I just got a lovely book by the knitting maven Sally Melville, who used to write books all the time with XRX books. Somehow, there was a falling out, and she isn’t anymore, but she just published an amazing book called Knitting Pattern Essentials. (She also has a great blog – if you like check it out here.)
But back to the book. This is a terrific book for anyone who wants to adapt patterns, copy a favorite sweater, or design a brand new one. It’s simple chock-full of great advice on knitting, in addition to being great for anyone wanting to knit a garment that fits. I found myself nodding and oohing and ahhing on almost every page. Simply one of the best books I’ve seen in a while on this topic!
I’m using her book to design a new tank top with beading, and I will let you all know how it comes out – I’m pretty excited because I tried out on a swatch my own little adaption of a beading method for a cute detail, and it worked!
and I got an unsolicited message on ravelry asking to be notified when the “pattern” is published. Er. Wow! I hadn’t thought of that. You see, I’ve been knitting so long that I just add in stitch details to a basic template (I love using Sweaters 101 – she has a ton of templates at the back for various styles of shoulders) and don’t remember that other people would like someone to do the math and create the stitch chart, thank you very much. So now I’m pondering creating a written pattern (which would be a good idea, since it could adapt easily across various sizes).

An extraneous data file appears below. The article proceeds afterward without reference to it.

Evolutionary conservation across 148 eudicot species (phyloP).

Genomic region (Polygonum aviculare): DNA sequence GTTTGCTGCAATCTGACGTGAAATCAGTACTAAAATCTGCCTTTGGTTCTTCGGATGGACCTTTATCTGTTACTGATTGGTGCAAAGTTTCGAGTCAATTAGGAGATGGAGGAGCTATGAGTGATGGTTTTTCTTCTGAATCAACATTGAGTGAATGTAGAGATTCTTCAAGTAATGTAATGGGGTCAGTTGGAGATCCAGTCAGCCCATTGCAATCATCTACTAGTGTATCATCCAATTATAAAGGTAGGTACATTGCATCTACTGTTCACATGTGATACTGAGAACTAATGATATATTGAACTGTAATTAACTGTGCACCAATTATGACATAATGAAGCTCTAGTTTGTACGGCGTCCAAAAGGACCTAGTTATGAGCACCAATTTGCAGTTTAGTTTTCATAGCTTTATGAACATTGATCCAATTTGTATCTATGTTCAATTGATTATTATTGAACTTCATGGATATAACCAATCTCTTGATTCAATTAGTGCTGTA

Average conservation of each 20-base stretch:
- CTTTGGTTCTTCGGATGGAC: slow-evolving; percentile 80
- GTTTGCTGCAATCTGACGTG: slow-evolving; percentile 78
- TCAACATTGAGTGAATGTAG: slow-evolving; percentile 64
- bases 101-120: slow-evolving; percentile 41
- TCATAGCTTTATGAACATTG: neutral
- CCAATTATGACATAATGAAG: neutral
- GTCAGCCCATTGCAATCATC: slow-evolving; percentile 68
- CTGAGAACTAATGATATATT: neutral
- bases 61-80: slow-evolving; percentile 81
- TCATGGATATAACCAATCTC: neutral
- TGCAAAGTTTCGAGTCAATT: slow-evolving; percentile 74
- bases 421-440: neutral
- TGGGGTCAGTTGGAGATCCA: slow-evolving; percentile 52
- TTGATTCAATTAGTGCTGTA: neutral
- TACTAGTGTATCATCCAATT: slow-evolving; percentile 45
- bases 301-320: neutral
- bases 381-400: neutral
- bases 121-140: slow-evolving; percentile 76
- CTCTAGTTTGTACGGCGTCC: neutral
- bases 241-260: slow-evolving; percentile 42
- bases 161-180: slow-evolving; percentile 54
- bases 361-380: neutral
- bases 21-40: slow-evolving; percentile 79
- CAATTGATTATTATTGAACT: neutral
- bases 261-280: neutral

And finally, this is an “in memoriam” moment is for, wait — a pair of socks.
This is the second pair of “real” socks that I made for me. The first pair, made out of some lovely mountain colors yarn, went to the sock heaven a number of years ago because I didn’t know to knit socks tightly, and they wore out. These socks were probably knit about 8 years ago, and therefore qualify for social security, since sock years go even quicker than dog years. I think they are made of Koigu, but this was BF before Ravelry, so I didn’t keep track of any project details. In a coincidence, they were knit mostly according to a pattern in The Knitting Experience Vol 2: Purl Stitch by Sally Melville, but I added the edging from Lucy Neatby’s Cool Socks, Warm Feet book. They’ve been mended a least a couple of times, and while I did mend them again last night, when I put on the sock, the mend was so large and uncomfortable that I realized that the end had come – it’s time to give them up. But hey, that means that I can knit more socks (plus I have a couple of pairs ready to go into rotation anyway!).